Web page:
The Musandam Peninsula, at the northeastern tip of the Arabian Peninsula, has sometimes been compared to Norway, and not just because it happens to be next to oil-rich waters. Here, the desert flatlands of Ras-Al-Khaimah, the northernmost of the seven United Arab Emirates, give way to a dramatic mountainous landscape interspersed by a labyrinthine succession of coves, bays and inlets. This is a land of desert fjords that can be every bit as magnificent as its Nordic counterpart. The Musandam Peninsula is home to 6 khors: Khor Ash Sham, Khor Najd, Khor Sawan, Khor Rori, Khor Bani Bu Ali, and Khor Ghub.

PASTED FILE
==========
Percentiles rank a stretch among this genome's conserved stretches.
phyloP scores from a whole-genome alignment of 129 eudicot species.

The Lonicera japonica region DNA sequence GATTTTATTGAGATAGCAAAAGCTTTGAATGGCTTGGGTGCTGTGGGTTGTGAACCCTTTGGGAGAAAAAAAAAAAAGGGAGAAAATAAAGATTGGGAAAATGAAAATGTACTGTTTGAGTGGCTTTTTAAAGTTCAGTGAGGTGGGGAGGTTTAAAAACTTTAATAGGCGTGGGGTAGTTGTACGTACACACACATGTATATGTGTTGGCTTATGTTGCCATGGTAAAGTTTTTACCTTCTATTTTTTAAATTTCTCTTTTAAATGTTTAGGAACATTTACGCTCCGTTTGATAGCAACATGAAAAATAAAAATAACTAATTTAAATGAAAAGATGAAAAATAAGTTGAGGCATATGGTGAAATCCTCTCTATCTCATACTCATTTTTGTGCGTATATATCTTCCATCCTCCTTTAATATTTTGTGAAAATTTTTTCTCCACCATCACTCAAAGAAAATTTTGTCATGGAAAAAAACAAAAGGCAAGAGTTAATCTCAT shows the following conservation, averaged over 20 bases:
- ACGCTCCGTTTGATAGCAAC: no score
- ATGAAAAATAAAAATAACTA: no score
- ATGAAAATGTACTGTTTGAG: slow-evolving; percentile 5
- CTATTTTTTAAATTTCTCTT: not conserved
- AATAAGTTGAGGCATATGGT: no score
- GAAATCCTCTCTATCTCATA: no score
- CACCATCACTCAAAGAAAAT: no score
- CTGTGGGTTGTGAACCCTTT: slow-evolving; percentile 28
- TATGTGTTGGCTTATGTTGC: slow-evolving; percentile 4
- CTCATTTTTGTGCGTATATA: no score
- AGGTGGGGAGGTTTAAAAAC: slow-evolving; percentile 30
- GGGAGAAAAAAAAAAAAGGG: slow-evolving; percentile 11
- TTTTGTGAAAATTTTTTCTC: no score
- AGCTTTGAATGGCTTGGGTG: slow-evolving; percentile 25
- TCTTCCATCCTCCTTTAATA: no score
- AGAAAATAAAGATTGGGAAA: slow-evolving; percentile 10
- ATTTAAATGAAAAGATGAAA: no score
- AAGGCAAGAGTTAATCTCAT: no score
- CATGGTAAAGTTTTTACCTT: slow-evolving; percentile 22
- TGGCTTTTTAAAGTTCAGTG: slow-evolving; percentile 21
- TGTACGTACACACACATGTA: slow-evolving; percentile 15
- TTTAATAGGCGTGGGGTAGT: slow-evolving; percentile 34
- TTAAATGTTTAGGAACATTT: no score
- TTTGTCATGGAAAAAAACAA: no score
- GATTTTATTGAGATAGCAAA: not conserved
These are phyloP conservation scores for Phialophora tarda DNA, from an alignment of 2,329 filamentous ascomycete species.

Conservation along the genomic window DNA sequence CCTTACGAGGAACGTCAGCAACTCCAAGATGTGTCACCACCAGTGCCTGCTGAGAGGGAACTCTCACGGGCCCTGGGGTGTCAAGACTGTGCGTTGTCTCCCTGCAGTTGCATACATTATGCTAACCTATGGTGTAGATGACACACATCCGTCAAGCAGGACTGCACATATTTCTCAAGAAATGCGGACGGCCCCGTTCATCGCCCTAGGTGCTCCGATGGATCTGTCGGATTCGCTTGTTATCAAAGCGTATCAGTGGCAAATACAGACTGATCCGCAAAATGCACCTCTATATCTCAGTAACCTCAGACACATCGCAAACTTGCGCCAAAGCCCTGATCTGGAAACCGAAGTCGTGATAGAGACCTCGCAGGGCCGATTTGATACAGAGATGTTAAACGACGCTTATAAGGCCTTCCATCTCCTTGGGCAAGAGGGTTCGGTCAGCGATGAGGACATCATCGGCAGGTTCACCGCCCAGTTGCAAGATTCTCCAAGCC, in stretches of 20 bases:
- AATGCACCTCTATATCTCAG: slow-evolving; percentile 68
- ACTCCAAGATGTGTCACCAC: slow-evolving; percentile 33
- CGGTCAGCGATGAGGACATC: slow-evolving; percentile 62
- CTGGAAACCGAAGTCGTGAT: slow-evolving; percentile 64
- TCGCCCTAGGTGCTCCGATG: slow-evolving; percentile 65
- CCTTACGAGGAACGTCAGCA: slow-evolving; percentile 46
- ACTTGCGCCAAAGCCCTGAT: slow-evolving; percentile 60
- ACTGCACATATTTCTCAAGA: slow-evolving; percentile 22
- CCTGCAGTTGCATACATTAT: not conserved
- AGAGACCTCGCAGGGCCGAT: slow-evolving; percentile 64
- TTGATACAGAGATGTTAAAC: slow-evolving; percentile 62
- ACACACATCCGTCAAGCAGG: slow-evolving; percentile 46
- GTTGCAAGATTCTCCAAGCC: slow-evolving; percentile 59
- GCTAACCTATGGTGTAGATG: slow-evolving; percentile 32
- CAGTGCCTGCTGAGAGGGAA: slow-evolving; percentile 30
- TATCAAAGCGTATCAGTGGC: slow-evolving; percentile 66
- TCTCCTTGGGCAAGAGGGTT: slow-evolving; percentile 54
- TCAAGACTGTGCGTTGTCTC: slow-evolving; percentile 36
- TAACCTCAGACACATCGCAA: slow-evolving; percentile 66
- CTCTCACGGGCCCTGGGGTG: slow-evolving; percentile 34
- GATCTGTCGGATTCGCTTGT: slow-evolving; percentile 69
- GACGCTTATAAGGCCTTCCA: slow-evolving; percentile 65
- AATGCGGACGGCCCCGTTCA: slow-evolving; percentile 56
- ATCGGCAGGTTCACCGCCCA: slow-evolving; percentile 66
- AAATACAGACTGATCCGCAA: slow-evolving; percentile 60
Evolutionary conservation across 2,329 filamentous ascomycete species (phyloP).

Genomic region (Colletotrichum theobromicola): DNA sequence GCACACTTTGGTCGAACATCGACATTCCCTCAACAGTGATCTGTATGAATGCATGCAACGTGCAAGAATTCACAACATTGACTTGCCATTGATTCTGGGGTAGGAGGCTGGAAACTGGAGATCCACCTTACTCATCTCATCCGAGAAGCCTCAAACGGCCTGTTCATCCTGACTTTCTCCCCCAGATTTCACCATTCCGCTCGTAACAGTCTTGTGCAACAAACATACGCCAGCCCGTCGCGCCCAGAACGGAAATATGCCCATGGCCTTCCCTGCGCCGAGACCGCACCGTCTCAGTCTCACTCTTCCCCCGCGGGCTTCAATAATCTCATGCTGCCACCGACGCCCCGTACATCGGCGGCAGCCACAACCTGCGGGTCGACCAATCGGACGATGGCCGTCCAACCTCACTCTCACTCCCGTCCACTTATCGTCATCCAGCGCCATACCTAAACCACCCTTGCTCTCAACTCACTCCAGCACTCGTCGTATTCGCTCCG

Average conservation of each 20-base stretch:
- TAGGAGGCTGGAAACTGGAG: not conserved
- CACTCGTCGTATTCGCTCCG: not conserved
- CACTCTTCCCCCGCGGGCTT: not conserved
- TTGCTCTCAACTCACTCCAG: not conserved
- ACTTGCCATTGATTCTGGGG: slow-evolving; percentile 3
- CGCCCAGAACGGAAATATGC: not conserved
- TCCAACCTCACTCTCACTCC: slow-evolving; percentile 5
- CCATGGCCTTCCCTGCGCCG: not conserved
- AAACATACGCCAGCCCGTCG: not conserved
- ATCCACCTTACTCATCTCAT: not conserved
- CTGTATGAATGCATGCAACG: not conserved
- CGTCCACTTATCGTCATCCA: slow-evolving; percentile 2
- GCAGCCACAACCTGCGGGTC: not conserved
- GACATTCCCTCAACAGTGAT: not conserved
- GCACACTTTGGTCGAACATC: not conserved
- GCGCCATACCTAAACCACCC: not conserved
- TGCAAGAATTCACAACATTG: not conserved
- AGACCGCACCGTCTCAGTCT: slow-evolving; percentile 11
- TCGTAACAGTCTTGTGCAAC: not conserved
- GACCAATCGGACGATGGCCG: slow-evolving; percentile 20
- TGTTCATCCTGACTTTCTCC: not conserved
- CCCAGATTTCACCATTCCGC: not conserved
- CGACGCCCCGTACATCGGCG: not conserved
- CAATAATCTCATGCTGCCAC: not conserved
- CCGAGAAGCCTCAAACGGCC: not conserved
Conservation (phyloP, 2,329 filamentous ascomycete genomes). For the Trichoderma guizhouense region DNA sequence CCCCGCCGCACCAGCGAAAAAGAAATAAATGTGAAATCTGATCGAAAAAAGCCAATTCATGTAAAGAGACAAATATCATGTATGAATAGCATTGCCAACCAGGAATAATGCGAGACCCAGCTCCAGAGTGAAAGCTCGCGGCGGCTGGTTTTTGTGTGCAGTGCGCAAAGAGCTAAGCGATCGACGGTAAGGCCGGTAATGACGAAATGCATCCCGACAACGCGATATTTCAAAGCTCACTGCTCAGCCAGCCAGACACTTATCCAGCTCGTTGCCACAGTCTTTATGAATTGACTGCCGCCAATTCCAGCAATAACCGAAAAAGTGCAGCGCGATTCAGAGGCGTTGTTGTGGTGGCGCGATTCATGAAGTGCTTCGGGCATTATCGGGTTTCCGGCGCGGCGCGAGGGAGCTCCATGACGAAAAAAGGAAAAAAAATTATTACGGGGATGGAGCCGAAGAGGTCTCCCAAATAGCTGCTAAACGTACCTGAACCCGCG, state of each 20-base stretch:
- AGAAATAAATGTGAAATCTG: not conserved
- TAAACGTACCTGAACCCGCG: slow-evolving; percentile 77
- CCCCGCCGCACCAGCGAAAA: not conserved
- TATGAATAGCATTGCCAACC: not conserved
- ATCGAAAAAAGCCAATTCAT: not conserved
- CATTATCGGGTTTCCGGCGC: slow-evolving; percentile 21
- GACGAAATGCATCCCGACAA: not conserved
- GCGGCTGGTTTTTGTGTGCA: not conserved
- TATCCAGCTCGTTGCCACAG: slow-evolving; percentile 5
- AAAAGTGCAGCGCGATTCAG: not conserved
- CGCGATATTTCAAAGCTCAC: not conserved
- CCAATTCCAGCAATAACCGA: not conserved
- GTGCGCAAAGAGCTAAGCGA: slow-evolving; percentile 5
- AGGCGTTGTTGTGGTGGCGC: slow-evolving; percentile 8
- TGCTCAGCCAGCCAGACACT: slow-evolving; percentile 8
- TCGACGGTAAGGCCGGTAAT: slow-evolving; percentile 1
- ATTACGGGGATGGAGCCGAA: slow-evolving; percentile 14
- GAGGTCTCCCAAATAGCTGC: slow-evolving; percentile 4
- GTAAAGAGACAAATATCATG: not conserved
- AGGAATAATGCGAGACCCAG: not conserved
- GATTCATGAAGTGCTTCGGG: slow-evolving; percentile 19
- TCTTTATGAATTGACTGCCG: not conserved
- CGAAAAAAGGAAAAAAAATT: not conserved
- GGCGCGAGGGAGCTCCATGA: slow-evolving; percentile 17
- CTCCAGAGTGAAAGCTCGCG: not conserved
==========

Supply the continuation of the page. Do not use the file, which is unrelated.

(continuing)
The mountains in the Musandam Peninsula were formed by the collision of the Arabian and Eurasian plates. This collision caused the crust to buckle and uplift, creating the high mountains that we see today.
The fjords were then formed by the erosion of the sea. The waves and tides of the sea slowly eroded the sides of the mountains, creating deep valleys. The glaciers that once covered the mountains also contributed to the formation of the fjords, by carving out the valleys even further.
The combination of tectonic and erosional forces has created the stunning fjords that we see in the Musandam Peninsula today. These fjords are a unique and beautiful natural wonder, and they are a popular tourist destination.
According to the atlasobscura/CNN